Lent is a 40-day season that precedes Easter in many Christian denominations. The 40-day time frame is based on the period Jesus spent in the desert fasting while being tempted by Satan, according to the Gospel accounts in Matthew and Luke.
In Western churches, Lent begins on Ash Wednesday (in 2021 falling on February 17) and runs until Easter (this year on April 4), a period of six and a half weeks, and the Sundays are not counted as part of the 40 days. In Eastern Christianity, such as in Orthodox churches, a period called Great Lent begins on the Monday of the seventh week before Easter and concludes on the Friday before Palm Sunday, and Sundays are counted as part of the 40 days.
The word “Lent” is based on an Old English word that meant “springtime,” because Lent leads into spring. In many languages, the word for Lent is based on the word for 40 in Latin or Greek, and in some Germanic and Slavic languages, the name is taken from the word for fasting, which was traditionally the primary observance of this season.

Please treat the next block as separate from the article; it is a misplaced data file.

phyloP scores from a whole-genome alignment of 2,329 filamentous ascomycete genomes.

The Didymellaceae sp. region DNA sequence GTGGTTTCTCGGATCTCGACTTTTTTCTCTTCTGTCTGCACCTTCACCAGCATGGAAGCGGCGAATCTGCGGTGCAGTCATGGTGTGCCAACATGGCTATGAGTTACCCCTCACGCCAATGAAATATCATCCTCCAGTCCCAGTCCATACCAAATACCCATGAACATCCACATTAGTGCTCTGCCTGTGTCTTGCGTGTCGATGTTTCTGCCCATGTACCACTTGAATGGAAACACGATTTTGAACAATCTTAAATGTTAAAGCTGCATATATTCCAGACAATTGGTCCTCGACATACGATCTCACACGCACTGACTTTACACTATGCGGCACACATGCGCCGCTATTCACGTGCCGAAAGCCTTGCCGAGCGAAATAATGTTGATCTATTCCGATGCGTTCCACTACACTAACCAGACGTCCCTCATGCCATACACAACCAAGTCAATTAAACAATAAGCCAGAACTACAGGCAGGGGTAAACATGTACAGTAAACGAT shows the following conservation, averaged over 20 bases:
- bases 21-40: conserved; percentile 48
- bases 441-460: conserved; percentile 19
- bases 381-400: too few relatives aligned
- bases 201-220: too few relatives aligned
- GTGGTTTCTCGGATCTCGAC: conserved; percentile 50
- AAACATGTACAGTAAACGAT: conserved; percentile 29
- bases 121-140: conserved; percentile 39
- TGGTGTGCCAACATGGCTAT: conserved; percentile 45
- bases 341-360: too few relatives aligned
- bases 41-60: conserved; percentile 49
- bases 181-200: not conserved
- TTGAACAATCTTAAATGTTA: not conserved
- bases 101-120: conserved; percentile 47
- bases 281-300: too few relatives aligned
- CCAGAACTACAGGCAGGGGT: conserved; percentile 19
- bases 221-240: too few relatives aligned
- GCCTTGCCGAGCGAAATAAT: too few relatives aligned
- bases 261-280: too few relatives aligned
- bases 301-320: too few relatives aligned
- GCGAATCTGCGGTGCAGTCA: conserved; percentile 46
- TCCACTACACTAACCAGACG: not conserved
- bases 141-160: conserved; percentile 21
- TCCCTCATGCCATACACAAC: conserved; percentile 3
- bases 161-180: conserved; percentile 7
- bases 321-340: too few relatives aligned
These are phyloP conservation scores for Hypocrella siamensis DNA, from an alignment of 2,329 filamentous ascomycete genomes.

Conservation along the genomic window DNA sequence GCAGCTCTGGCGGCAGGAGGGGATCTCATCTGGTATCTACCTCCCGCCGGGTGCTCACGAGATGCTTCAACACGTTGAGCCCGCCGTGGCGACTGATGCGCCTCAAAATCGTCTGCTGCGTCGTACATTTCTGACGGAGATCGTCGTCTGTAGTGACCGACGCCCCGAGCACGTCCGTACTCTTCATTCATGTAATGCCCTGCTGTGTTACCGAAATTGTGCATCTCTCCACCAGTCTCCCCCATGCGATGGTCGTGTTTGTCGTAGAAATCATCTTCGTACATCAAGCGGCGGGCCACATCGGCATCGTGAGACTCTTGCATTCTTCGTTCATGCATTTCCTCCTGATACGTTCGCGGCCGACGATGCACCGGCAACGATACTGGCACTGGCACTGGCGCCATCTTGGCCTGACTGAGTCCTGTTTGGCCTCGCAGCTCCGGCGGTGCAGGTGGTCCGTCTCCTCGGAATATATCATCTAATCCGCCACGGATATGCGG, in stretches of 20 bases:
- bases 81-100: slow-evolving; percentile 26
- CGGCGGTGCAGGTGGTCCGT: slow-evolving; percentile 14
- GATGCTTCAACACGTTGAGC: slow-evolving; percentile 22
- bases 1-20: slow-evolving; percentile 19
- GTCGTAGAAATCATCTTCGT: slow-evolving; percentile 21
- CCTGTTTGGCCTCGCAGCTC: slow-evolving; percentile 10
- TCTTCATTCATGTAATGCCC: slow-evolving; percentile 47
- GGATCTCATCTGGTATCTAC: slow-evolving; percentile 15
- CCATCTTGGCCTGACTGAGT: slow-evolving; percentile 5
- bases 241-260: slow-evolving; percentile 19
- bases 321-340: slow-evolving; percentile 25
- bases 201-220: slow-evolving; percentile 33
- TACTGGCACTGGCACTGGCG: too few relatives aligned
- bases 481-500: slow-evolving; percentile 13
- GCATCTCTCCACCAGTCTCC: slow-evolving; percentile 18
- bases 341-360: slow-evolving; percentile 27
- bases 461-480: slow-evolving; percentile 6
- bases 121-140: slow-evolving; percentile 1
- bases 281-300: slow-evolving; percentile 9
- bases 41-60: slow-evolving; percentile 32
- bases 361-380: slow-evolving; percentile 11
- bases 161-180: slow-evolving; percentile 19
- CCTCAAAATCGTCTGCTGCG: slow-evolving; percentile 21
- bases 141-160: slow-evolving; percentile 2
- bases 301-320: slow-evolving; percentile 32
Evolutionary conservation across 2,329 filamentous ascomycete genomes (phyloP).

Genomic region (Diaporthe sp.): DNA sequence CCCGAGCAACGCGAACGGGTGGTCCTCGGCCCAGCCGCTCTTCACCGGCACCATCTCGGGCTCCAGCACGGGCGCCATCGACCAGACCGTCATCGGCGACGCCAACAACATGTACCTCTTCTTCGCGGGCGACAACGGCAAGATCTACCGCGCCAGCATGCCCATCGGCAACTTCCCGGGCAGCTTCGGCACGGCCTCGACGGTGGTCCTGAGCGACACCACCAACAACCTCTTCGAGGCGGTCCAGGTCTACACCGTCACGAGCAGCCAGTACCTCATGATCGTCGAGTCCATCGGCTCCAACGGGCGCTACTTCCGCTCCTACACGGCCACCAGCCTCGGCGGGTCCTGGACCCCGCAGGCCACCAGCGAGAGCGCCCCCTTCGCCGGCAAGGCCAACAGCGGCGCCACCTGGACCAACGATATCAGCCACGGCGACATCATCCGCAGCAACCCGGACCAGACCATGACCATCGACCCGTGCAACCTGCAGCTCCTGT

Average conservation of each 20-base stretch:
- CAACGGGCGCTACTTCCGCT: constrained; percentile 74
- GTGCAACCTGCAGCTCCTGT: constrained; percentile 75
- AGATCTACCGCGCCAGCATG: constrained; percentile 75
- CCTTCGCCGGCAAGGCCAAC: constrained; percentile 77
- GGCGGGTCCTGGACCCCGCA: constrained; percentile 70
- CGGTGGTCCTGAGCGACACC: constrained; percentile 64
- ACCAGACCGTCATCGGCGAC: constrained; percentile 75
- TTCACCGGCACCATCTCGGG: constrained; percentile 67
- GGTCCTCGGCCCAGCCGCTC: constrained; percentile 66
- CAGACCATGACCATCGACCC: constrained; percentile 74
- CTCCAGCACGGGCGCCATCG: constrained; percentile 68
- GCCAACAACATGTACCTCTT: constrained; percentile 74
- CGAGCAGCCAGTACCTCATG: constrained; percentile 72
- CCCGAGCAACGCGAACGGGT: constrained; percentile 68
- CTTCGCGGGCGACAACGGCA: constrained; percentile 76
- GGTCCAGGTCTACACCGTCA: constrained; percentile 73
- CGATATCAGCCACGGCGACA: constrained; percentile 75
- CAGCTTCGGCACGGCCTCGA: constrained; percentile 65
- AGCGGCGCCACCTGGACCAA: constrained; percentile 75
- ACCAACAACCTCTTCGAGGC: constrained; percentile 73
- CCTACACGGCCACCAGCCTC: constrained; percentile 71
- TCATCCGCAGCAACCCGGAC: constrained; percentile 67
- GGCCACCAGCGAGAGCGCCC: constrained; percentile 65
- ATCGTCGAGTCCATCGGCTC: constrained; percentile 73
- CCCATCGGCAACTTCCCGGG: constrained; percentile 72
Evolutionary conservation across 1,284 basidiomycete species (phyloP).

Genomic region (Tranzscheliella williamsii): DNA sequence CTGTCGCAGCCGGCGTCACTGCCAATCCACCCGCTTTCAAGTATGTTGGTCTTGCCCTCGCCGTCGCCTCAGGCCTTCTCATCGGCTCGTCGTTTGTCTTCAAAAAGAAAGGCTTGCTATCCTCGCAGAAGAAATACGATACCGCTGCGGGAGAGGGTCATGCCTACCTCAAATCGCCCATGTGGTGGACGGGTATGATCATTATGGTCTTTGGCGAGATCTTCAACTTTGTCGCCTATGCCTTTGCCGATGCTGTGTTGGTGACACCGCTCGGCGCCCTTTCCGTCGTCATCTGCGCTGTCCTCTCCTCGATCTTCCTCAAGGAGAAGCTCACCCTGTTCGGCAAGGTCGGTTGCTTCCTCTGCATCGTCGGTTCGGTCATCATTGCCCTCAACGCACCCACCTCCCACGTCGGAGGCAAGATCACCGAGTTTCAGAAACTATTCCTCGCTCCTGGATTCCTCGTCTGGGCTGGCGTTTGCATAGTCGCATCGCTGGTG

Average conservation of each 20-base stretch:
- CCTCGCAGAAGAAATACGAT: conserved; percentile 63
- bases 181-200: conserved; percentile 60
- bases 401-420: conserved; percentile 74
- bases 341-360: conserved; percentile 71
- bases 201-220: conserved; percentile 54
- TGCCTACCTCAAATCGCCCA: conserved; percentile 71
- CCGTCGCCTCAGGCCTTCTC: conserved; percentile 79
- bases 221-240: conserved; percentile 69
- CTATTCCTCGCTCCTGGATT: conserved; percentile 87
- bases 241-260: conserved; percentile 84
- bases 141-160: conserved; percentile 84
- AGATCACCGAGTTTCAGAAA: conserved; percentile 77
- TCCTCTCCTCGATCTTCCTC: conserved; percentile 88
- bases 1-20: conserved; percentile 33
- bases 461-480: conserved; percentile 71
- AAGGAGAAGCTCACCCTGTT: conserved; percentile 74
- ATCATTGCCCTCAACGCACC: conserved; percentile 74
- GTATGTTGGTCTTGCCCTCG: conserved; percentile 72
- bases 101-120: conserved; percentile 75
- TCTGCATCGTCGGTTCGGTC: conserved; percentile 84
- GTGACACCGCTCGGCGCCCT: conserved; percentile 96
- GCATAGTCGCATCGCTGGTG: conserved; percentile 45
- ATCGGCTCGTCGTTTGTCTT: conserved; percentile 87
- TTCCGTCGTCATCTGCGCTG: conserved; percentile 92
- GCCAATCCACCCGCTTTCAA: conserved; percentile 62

Mardi Gras, Ash Wednesday and the start of Lent
In the Middle Ages, fasting during Lent often meant that only one small meal a day was eaten, and that meal did not contain any animal products. The day before Lent, as the last day of indulgence until Easter, took on a festival atmosphere and came to be known in French as Mardi Gras (which literally means “Fat Tuesday”) or in other languages as Carnival, from a medieval Latin phrase meaning “taking away the meat.”
The Lenten period is understood by Christians as a time for reflection and abstaining from certain foods or activities is often undertaken. Traditionally, that meant that meat was not eaten on Fridays during Lent. Since fish was not considered to be meat for the purposes of Lent, this led to the tradition of churches holding a “fish fry” on Fridays during Lent. In many communities, gathering at a church for a fried fish meal on Friday evening is a popular Lenten activity.
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